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Baked Beans with Pork Belly and Quince

  • ACTIVE: 45 MIN
  • TOTAL TIME: 3 HRS plus overnight soaking
  • SERVINGS: 10
  • MAKE-AHEAD

Michel Nischan likes to modernize classic New England recipes for Dressing Room's menu, which he calls "updated heritage cuisine." Here he puts a spin on traditional baked beans by swapping bacon with fresh pork belly and replacing the usual molasses with fresh quince, which sweetens the beans while also thickening the sauce.

  1. 1 tablespoon extra-virgin olive oil
  2. 2 1/2 pounds pork belly, skin discarded, belly sliced 1 inch thick and cut into 1-inch dice
  3. 1 large onion, finely chopped
  4. 4 cups dried Tarbais or cannellini beans (26 ounces), soaked overnight and drained
  5. One 28-ounce can diced tomatoes, drained
  6. 6 thyme sprigs
  7. 2 bay leaves
  8. 2 quarts Ham Hock Stock
  9. 2 pounds quince (about 4)—peeled, cored and cut into 1/2-inch dice
  10. Salt and freshly ground pepper
  11. 1/4 cup snipped chives
  1. Heat the olive oil in a large enameled cast-iron casserole. In 2 batches, cook the pork belly over moderate heat, stirring occasionally, until lightly browned on all sides, about 10 minutes. Transfer the pork belly to a plate. Add the onion to the casserole and cook over moderate heat, stirring, until softened, about 5 minutes. Add the pork belly and the beans, tomatoes, thyme and bay leaves. Add the Ham Hock Stock and bring to a boil. Cover partially and simmer over low heat until the beans are almost tender, about 45 minutes. Skim off the fat with a ladle.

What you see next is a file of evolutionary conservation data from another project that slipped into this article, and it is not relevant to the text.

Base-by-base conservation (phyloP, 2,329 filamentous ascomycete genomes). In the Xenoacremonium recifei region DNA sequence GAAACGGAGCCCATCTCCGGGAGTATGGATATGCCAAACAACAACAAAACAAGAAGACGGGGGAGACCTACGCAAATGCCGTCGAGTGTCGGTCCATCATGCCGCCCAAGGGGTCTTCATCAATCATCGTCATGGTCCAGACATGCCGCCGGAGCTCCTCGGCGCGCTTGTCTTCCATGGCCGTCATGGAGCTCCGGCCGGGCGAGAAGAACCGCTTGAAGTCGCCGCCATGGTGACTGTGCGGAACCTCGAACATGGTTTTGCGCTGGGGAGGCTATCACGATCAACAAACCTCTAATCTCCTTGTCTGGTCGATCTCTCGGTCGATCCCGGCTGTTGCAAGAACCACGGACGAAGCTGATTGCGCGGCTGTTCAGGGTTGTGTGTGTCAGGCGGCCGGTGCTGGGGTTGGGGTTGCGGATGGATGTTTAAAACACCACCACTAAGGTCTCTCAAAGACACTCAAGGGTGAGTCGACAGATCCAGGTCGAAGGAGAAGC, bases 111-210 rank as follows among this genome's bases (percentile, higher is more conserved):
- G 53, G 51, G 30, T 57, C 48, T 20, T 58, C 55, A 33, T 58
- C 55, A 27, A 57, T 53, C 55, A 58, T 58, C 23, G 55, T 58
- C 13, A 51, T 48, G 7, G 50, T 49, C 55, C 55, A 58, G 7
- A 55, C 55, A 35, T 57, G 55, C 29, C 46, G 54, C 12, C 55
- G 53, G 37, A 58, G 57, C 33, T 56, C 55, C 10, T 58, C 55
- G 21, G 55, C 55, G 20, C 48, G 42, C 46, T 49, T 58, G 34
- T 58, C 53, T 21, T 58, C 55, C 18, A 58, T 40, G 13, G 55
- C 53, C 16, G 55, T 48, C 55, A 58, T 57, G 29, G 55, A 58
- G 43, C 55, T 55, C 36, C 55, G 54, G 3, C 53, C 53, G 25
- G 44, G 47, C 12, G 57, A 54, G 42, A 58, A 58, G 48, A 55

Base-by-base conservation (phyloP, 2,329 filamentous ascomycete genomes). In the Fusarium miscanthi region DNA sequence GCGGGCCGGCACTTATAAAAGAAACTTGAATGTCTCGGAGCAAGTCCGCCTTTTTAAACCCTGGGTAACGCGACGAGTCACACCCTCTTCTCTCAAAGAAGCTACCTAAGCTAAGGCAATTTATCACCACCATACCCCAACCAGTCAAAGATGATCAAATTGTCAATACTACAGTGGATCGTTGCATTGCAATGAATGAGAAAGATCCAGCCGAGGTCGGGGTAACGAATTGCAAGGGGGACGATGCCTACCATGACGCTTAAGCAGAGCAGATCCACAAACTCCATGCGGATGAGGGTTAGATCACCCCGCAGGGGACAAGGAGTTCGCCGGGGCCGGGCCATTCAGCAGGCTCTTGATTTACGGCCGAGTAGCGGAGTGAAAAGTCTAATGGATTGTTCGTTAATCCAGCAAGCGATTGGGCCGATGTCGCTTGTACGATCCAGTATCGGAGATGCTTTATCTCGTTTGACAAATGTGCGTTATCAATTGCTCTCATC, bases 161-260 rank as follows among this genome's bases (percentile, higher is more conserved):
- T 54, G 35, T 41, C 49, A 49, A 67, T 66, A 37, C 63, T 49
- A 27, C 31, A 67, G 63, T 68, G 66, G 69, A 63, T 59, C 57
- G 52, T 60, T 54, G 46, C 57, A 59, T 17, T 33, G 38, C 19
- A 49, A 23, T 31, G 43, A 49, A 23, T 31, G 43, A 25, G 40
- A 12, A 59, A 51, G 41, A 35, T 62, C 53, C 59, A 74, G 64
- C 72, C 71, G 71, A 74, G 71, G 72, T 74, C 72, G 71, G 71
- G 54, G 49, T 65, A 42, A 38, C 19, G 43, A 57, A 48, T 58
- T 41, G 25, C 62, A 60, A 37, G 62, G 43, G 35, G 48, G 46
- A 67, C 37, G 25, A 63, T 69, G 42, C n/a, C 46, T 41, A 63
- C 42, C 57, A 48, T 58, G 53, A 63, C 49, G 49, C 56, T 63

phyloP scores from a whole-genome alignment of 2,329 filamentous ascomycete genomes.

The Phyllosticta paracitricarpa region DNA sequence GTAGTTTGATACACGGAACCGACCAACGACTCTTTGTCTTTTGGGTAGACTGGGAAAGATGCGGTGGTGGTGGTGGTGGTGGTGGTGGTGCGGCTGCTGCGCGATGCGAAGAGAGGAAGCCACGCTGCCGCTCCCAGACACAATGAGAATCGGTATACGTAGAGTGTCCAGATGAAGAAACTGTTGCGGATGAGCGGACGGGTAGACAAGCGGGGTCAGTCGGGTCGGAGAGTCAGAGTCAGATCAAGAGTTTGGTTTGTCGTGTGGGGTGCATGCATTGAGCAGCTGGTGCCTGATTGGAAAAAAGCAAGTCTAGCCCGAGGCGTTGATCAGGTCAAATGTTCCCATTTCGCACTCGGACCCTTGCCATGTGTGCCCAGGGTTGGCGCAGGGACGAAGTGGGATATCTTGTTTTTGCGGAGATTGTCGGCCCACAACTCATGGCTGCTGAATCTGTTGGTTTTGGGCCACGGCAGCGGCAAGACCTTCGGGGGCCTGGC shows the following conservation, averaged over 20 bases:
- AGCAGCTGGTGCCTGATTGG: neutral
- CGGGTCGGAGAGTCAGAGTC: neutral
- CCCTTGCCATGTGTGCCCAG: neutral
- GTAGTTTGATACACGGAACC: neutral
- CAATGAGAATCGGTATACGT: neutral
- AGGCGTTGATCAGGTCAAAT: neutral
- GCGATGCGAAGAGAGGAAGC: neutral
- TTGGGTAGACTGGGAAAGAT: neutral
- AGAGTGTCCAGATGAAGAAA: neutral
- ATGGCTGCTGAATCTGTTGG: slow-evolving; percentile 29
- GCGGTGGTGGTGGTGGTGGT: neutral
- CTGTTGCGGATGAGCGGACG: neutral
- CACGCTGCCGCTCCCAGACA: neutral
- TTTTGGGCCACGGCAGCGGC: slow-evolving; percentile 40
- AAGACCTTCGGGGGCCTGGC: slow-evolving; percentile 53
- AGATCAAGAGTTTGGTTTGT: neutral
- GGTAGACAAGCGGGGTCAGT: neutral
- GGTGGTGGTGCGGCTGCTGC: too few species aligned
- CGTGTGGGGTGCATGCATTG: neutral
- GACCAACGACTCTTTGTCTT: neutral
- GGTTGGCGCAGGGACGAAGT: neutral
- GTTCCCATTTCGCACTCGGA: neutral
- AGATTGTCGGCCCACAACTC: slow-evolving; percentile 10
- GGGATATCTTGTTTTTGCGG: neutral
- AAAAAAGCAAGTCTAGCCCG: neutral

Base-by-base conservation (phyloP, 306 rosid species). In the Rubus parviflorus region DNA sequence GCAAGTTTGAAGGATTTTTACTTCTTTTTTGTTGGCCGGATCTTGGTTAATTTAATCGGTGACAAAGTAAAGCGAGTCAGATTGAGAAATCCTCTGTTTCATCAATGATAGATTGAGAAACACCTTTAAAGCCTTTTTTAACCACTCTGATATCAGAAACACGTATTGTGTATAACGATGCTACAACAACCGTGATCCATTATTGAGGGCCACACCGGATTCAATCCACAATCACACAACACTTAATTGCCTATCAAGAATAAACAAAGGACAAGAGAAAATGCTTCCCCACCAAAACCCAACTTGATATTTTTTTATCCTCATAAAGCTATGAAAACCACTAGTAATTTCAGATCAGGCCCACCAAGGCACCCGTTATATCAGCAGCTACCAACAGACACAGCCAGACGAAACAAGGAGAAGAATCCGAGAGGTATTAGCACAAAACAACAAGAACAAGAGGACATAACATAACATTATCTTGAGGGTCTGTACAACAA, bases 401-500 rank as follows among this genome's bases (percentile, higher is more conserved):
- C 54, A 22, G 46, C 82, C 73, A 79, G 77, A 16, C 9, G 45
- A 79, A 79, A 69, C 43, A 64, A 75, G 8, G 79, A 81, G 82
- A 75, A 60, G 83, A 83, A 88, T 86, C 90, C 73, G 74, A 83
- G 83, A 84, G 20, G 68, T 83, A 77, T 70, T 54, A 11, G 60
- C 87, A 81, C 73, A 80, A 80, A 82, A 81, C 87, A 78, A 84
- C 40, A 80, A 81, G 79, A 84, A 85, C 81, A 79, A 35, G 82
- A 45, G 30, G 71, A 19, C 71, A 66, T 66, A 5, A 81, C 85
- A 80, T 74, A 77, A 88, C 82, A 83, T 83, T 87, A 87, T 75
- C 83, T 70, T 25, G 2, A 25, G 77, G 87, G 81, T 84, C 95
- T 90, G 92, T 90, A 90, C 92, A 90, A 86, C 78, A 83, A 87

2. Add the quince to the beans and season with salt and pepper. Cover partially and cook until the pork, beans and quince are very tender, about 45 minutes longer.
  3. Preheat the oven to 425°. Transfer the beans to one 3-quart or two 1 1/2-quart baking dishes and bake until the top is lightly browned, about 30 minutes. Sprinkle with the chives and serve.
Make Ahead The baked beans can be refrigerated overnight.

Suggested Pairing

This ultra-satisfying take on baked beans, a classic American dish, deserves an ultra-satisfying American red wine— perhaps a voluptuous Zinfandel from a warm growing region like California's Paso Robles.

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